The bottom line is this: Martial arts are not self-defense. Self-defense is not personal safety. Fighting is neither self-defense nor personal safety. While martial arts training can be used in a self-defense context, it is a far better idea to create a much stronger alloy of personal safety instead of any single “fighting” system. Martial arts are part of complete personal safety regime, they are not the sole answer.
Mike Hughes of NextLevel Training asserts that trigger control is one of the most unnatural elements of shooting. We have to train our three joints to work together and move in a straight line. And the motion is not constant due to the design of striker-fired triggers. What can we do in training to ingrain
“Traditional Japanese Jujutsu descended from the arts the Samurai used effectively in life or death battles. Other than the possible use of a gun, fights today are basically as they were hundreds of years ago.It’s still a good method of self-defense..I have been practicing Japanese Jujitsu long before it became popular in the public and it has been effective for me in several street confrontations.” – Doris (Sourced from a Yahoo! Answers forum)
Wing Chun for self defence is rarely captured on film however this amazing ‘challenge match was captured on camera which shows a Karate student against a Wing Chun person, why would they do this? Who knows. The point is, you get to see the beauty of the technique of Wing Chun in action:
As Thom Sakata of judoinfo.com explains “Striking techniques are more hindered by attire, and expose the executor to a higher degree of self-inflicted injury than grappling techniques. By contrast judo’s nage (throwing) and katame (grappling) wazas are less affected by physical attire and safeguard the body’s limbs, allowing the judoka to “fight another day.”
Probably one of the most widely known styles, Karate is a Japanese martial art that relies on quick punches and kicks. I would debate its usefulness in the street, but some in the MMA world, specifically Lyoto Machida, have had success incorporating it into their overall repertoire. Since the base stance varies from a standard boxing position, it can throw off a traditional boxer and work to the karateka’s advantage. You’re the best, Karate Kid.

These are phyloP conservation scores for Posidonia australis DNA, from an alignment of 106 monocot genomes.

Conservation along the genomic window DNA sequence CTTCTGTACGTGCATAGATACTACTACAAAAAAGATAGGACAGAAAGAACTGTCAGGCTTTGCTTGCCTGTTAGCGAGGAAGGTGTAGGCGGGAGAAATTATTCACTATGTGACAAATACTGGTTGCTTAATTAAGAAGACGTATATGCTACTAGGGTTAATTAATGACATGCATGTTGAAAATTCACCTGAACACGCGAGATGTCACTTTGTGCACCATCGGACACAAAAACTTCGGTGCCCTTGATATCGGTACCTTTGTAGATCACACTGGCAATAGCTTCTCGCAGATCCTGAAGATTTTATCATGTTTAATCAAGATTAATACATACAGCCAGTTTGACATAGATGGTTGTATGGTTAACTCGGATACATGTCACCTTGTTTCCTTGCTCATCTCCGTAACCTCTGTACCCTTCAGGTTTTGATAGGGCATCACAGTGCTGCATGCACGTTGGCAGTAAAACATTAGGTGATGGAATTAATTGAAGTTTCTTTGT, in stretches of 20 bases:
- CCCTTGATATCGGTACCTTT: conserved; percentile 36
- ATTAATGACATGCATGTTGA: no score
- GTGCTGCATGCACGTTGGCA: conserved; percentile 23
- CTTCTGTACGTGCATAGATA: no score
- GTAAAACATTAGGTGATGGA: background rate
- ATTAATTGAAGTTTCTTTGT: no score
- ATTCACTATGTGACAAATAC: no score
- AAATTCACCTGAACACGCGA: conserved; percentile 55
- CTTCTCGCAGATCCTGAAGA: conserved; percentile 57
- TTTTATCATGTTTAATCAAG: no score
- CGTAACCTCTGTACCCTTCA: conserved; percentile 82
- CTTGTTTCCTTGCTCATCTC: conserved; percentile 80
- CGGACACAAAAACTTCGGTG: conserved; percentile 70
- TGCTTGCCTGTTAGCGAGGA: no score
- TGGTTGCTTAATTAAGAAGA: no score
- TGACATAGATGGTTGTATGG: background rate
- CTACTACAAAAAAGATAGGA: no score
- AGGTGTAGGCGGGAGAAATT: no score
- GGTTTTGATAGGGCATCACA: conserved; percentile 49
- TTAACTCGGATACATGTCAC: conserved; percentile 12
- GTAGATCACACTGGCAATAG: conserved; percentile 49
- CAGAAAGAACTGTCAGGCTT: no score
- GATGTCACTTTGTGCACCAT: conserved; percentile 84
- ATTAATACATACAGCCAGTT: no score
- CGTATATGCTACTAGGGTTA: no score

Simply walk toward the attacker (who has any weapon but a gun), and throw a front kick straight up against his chin as hard as possible. Kickboxing thrives on this sort of move, and teaches the practitioner to execute it with such extreme speed, faster than the attacker can react, that it virtually rules out the risk of “fancy kicks.” Do it correctly and it will almost always break his jaw, crush his larynx, shatter his teeth, force him to bite off his tongue, etc. He will not fight after this. This sort of kick is well trained to the point that it can, in fact, be delivered efficiently, that is, quickly and powerfully, without being telegraphed.
There are many products that are marketed specifically for female use. Some products (such as OC spray and tasers) can be disguised to look like a thing of lipstick. This allows for inconspicuous concealment and the ability to surprise an attacker.
Some shooters, especially those new to defensive shooting, mistakenly think that they should try to absorb firearm recoil because it will make them faster or better shooters. The truth is that absorbing firearm recoil is reckless and dangerous when a semiautomatic defensive firearm. In this live-fire demonstration on the range, Rob Pincus shows the
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They punch, block, bob and weave going forward, and punch, block, bob and weave going backward. They are drilled relentlessly with the maxim, “Always protect yourself”. The hands stay on both sides of the head, the posture crouched so that the whole body is ready for explosive power, and that the front of the torso is protected by the forearms.